Letter From The Editor - Issue 58 - August 2017

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Writing Fantasy

  
At The Picture Show
December 2010

Freak vs. geek

Sinister, theatrical egomaniac takes on charismatic, crimefighting egomaniac in DreamWorks' uneven 'Megamind'

Megamind
Paramount Pictures
Director: Tom McGrath
Screenplay: Alan J. Schoolcraft and Brent Simons
Starring: The voices of Will Ferrell, Tina Fey, David Cross, Jonah Hill, J.K. Simmons and Brad Pitt
Rated PG / 1 hour, 36 minutes
(out of four)

We've seen the same idea twice this year - the Super Villain as ironically sympathetic protagonist. He is an unwitting self-parody, his nefarious theatricality matched in volume only by his crippling emotional frailty. In both cases - and this should not require a spoiler alert for anyone with a brain - he eventually softens and melts comfortably into the role of Hero.

First it was the summer's enjoyable Despicable Me, and now the formula repeats itself in Megamind - which, as opposed to the James Bond-like material of its predecessor, takes place inside a comic-book world, complete with a chiseled, top-heavy superhero who commands a city's adoration like a demigod.

The genre gives the filmmakers license to play around with the archetypes of comic-book heroes and villains - archetypes that have particular relevance now, with the pervasiveness of superhero adaptations. Indeed, the film's preamble is a bastardization of the well-known Kal-El origin story, with Megamind being sent to Earth on a small spaceship by his loving parents as his home planet is destroyed. Of course, as he tells it, some other family has the same basic idea - and so begins the rivalry between him and Metro Man.

Perhaps because there's such a vast supply of resources to pull material from, the most inspired part of Megamind is its first 20 minutes or so, as we see the characters' absurdly divergent backgrounds. Metro Man (or whatever he was called before officially getting into the superhero business) finds himself with a warm and loving Middle American family and grows up to be the most popular boy in school, while our titular antihero lands in a prison yard and grows up to be mocked and ridiculed by his more popular classmates.

As with all the books and plays that like to take old tales and look at them from the villain's perspective - Wicked comes to mind - it's amusing to see a different take on what is essentially the Superman mythos. From Megamind's perspective, his nemesis was a spoiled brat, a braggart and even something of a bully - a parody of the All-American Boy that more than a few high-school also-rans have seen the other, nastier side of.

In adulthood, this All-American Boy becomes the hero and protector of Metro City - as, appropriately, Metro Man (voiced by Brad Pitt), eschewing Superman's gaudy primary colors for a more minimalist ensemble, a single "M" blazed across a costume of immaculate white. Adding to the comical largesse of the character's image, the town's recently unveiled Metro Man statue is an amusing send-up of the iconic Atlas statue in Rockefeller Center.

His entire existence seems to revolve around saving the citizens of his city from the sinister and elaborate plans of Megamind (voiced by Will Ferrell), who is basically a very unsuccessful large-scale prankster-slash-terrorist.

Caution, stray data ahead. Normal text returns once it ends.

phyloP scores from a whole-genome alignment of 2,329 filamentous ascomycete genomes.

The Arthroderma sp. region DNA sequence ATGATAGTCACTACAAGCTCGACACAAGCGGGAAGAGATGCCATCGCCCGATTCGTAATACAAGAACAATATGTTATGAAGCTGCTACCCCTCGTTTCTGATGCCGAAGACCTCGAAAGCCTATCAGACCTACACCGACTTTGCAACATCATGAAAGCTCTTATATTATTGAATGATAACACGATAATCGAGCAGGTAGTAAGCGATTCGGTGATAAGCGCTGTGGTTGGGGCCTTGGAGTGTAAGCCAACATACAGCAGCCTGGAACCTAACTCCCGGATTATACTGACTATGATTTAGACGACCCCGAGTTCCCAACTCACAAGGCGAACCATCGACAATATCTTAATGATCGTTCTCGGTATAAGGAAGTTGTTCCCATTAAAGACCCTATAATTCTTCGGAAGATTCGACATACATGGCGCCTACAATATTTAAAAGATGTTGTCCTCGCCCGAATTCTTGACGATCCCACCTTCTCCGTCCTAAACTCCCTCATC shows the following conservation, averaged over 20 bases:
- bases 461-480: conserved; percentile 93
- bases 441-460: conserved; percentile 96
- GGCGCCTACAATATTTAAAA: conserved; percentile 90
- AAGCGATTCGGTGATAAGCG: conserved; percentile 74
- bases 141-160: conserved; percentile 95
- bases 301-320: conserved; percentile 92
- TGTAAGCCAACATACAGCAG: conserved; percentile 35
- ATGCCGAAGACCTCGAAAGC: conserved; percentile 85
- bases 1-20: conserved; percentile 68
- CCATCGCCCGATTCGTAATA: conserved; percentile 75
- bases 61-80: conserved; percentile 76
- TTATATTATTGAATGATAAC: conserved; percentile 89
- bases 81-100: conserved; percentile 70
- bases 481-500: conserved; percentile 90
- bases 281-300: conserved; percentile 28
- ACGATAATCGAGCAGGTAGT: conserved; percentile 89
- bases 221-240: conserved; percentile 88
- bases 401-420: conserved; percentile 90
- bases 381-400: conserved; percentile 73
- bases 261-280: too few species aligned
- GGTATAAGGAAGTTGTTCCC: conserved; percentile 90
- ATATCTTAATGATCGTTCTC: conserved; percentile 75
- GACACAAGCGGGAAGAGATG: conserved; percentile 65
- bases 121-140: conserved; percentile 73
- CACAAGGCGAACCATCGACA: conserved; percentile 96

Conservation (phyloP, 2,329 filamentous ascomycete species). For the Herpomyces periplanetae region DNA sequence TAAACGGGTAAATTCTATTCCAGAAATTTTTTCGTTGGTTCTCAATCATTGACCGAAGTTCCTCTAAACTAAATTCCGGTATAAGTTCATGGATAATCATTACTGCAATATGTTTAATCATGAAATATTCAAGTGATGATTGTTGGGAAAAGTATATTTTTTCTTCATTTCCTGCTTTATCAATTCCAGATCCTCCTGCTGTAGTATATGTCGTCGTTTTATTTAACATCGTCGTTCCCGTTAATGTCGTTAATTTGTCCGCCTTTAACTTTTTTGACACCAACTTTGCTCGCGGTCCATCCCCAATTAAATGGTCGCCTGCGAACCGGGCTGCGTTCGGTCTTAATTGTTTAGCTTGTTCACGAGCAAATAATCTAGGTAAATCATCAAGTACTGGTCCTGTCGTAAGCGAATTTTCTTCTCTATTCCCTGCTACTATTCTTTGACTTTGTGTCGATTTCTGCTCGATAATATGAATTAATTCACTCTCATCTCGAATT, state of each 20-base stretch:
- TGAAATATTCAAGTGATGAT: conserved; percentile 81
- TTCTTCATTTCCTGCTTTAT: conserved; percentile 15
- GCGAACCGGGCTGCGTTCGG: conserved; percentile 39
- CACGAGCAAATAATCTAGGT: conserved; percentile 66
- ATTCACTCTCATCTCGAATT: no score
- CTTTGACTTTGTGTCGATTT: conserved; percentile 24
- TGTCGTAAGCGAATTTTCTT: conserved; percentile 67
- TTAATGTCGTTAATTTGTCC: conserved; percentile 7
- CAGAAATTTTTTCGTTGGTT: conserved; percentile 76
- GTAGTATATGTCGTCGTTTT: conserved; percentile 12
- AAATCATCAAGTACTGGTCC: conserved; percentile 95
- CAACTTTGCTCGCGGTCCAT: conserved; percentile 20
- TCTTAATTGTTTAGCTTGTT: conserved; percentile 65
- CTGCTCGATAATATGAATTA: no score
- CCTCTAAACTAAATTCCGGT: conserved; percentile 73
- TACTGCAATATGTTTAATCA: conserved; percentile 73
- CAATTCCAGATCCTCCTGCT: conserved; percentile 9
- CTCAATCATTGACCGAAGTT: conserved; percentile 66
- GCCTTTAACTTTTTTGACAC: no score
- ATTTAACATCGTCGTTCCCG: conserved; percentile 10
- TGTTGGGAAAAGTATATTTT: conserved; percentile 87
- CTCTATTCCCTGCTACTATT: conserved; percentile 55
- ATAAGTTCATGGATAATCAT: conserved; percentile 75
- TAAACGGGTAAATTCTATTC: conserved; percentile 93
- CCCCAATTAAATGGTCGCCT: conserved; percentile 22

Or, to look at it another way, Metro Man's life consists of helping fight the monster he helped create, solving crises that could have been completely avoided had he only been a little nicer to his childhood counterpart. (A point, I might add, that the film never really examines beyond the first 20 minutes.)

As for Megamind, his entire life revolves around destroying Metro Man . . . which, when early in the film he finally accomplishes - to even his own stunning surprise - leaves him in complete control of Metro City, and therefore without any reason for being.

The main problem with Megamind from that point on is that we realize it plays much better as a loose parody of superhero films than it does as its own superhero (er, supervillain) film. Once it gets into its formulaic plot machinations, it runs out of steam and ends up resembling pretty much every other DreamWorks Animation movie. The bulk of the film's most interesting development - a depressed Megamind's complicated scheme to create a superhero for him to fight - is handled in a bland and disappointing montage, almost as if we're supposed to be in a rush to get to an action-packed third act.

And even that character, Titan (voiced by Jonah Hill), seems like a knock-off of the much more fully realized Syndrome - the spurned child-turned-villain from The Incredibles - not only in personality and character details, but hairstyle, too.

The underwhelming Titan storyline - which takes up the entire second half of Megamind - turns what would have been a good movie into kind of a frustrating action/parody hybrid that ignores what it does best in favor of fulfilling the most basic of genre expectations.

There are still some great touches thrown in - like Megamind's hilariously pretentious mispronunciation of words (he pronounces Metro City as a combination of "Metropolis" and "atrocity"), or his one-line explanation of what separates a villain from a supervillain, or the "No You Can't" posters - and the voice cast, including the great Tina Fey as perennial kidnap victim Roxanne Ritchie, does a fine job. But too often we get the feeling we're watching a paint-by-numbers action-comedy instead of a movie comfortable in its own skin.

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